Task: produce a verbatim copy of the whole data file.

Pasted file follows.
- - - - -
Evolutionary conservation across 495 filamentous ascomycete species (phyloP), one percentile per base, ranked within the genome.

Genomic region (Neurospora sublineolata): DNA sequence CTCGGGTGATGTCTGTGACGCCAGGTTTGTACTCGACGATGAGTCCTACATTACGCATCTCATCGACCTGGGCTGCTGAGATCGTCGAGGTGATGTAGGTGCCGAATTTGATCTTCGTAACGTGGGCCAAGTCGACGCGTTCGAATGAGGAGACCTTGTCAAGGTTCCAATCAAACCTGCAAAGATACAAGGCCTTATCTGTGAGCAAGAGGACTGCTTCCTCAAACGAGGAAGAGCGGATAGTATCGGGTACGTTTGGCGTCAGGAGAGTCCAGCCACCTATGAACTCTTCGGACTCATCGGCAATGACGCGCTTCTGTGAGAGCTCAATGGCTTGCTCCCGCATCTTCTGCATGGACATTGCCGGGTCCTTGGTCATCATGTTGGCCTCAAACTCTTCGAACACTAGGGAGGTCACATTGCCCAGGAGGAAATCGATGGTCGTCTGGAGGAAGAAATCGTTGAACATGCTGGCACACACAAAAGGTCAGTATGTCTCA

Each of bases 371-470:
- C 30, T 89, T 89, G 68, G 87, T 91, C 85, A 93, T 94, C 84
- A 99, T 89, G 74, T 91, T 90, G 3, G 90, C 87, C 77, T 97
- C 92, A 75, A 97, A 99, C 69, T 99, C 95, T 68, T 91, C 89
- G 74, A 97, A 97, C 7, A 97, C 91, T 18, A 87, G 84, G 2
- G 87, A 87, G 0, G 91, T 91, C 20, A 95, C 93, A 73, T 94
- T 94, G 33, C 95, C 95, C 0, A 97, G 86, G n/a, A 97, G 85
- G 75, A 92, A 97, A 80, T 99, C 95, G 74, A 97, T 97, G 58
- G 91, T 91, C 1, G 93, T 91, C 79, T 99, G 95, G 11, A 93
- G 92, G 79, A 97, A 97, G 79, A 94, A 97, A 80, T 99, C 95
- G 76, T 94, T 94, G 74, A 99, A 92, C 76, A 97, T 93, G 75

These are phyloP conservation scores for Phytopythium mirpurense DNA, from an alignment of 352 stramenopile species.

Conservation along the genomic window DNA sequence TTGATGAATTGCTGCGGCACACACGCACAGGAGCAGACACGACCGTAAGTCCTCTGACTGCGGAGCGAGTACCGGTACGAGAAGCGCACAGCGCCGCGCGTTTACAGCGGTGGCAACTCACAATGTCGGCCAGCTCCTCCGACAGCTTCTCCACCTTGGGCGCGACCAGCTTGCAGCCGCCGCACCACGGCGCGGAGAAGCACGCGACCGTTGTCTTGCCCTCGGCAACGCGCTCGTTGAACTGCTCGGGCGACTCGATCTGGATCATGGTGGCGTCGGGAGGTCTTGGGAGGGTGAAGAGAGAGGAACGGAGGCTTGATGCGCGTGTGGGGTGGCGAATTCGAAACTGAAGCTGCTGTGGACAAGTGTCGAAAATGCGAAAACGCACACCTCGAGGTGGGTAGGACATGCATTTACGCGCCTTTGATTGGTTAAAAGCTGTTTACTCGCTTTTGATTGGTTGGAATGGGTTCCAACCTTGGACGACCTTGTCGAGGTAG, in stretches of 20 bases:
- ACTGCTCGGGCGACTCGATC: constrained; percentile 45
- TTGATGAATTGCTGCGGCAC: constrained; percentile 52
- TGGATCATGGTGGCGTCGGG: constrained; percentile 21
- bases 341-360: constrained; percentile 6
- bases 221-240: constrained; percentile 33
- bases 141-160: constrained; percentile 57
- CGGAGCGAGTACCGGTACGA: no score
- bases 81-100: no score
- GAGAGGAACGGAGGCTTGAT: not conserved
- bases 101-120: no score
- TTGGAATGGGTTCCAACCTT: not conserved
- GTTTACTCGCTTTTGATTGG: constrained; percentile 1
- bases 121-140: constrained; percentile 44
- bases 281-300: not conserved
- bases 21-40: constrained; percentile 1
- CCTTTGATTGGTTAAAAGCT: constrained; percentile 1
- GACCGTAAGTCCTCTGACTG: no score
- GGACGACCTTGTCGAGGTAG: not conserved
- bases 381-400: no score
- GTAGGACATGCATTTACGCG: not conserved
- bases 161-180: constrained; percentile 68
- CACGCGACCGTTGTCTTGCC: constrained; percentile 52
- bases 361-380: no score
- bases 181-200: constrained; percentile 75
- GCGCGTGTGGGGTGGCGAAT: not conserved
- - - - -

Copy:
Evolutionary conservation across 495 filamentous ascomycete species (phyloP), one percentile per base, ranked within the genome.

Genomic region (Neurospora sublineolata): DNA sequence CTCGGGTGATGTCTGTGACGCCAGGTTTGTACTCGACGATGAGTCCTACATTACGCATCTCATCGACCTGGGCTGCTGAGATCGTCGAGGTGATGTAGGTGCCGAATTTGATCTTCGTAACGTGGGCCAAGTCGACGCGTTCGAATGAGGAGACCTTGTCAAGGTTCCAATCAAACCTGCAAAGATACAAGGCCTTATCTGTGAGCAAGAGGACTGCTTCCTCAAACGAGGAAGAGCGGATAGTATCGGGTACGTTTGGCGTCAGGAGAGTCCAGCCACCTATGAACTCTTCGGACTCATCGGCAATGACGCGCTTCTGTGAGAGCTCAATGGCTTGCTCCCGCATCTTCTGCATGGACATTGCCGGGTCCTTGGTCATCATGTTGGCCTCAAACTCTTCGAACACTAGGGAGGTCACATTGCCCAGGAGGAAATCGATGGTCGTCTGGAGGAAGAAATCGTTGAACATGCTGGCACACACAAAAGGTCAGTATGTCTCA

Each of bases 371-470:
- C 30, T 89, T 89, G 68, G 87, T 91, C 85, A 93, T 94, C 84
- A 99, T 89, G 74, T 91, T 90, G 3, G 90, C 87, C 77, T 97
- C 92, A 75, A 97, A 99, C 69, T 99, C 95, T 68, T 91, C 89
- G 74, A 97, A 97, C 7, A 97, C 91, T 18, A 87, G 84, G 2
- G 87, A 87, G 0, G 91, T 91, C 20, A 95, C 93, A 73, T 94
- T 94, G 33, C 95, C 95, C 0, A 97, G 86, G n/a, A 97, G 85
- G 75, A 92, A 97, A 80, T 99, C 95, G 74, A 97, T 97, G 58
- G 91, T 91, C 1, G 93, T 91, C 79, T 99, G 95, G 11, A 93
- G 92, G 79, A 97, A 97, G 79, A 94, A 97, A 80, T 99, C 95
- G 76, T 94, T 94, G 74, A 99, A 92, C 76, A 97, T 93, G 75

These are phyloP conservation scores for Phytopythium mirpurense DNA, from an alignment of 352 stramenopile species.

Conservation along the genomic window DNA sequence TTGATGAATTGCTGCGGCACACACGCACAGGAGCAGACACGACCGTAAGTCCTCTGACTGCGGAGCGAGTACCGGTACGAGAAGCGCACAGCGCCGCGCGTTTACAGCGGTGGCAACTCACAATGTCGGCCAGCTCCTCCGACAGCTTCTCCACCTTGGGCGCGACCAGCTTGCAGCCGCCGCACCACGGCGCGGAGAAGCACGCGACCGTTGTCTTGCCCTCGGCAACGCGCTCGTTGAACTGCTCGGGCGACTCGATCTGGATCATGGTGGCGTCGGGAGGTCTTGGGAGGGTGAAGAGAGAGGAACGGAGGCTTGATGCGCGTGTGGGGTGGCGAATTCGAAACTGAAGCTGCTGTGGACAAGTGTCGAAAATGCGAAAACGCACACCTCGAGGTGGGTAGGACATGCATTTACGCGCCTTTGATTGGTTAAAAGCTGTTTACTCGCTTTTGATTGGTTGGAATGGGTTCCAACCTTGGACGACCTTGTCGAGGTAG, in stretches of 20 bases:
- ACTGCTCGGGCGACTCGATC: constrained; percentile 45
- TTGATGAATTGCTGCGGCAC: constrained; percentile 52
- TGGATCATGGTGGCGTCGGG: constrained; percentile 21
- bases 341-360: constrained; percentile 6
- bases 221-240: constrained; percentile 33
- bases 141-160: constrained; percentile 57
- CGGAGCGAGTACCGGTACGA: no score
- bases 81-100: no score
- GAGAGGAACGGAGGCTTGAT: not conserved
- bases 101-120: no score
- TTGGAATGGGTTCCAACCTT: not conserved
- GTTTACTCGCTTTTGATTGG: constrained; percentile 1
- bases 121-140: constrained; percentile 44
- bases 281-300: not conserved
- bases 21-40: constrained; percentile 1
- CCTTTGATTGGTTAAAAGCT: constrained; percentile 1
- GACCGTAAGTCCTCTGACTG: no score
- GGACGACCTTGTCGAGGTAG: not conserved
- bases 381-400: no score
- GTAGGACATGCATTTACGCG: not conserved
- bases 161-180: constrained; percentile 68
- CACGCGACCGTTGTCTTGCC: constrained; percentile 52
- bases 361-380: no score
- bases 181-200: constrained; percentile 75
- GCGCGTGTGGGGTGGCGAAT: not conserved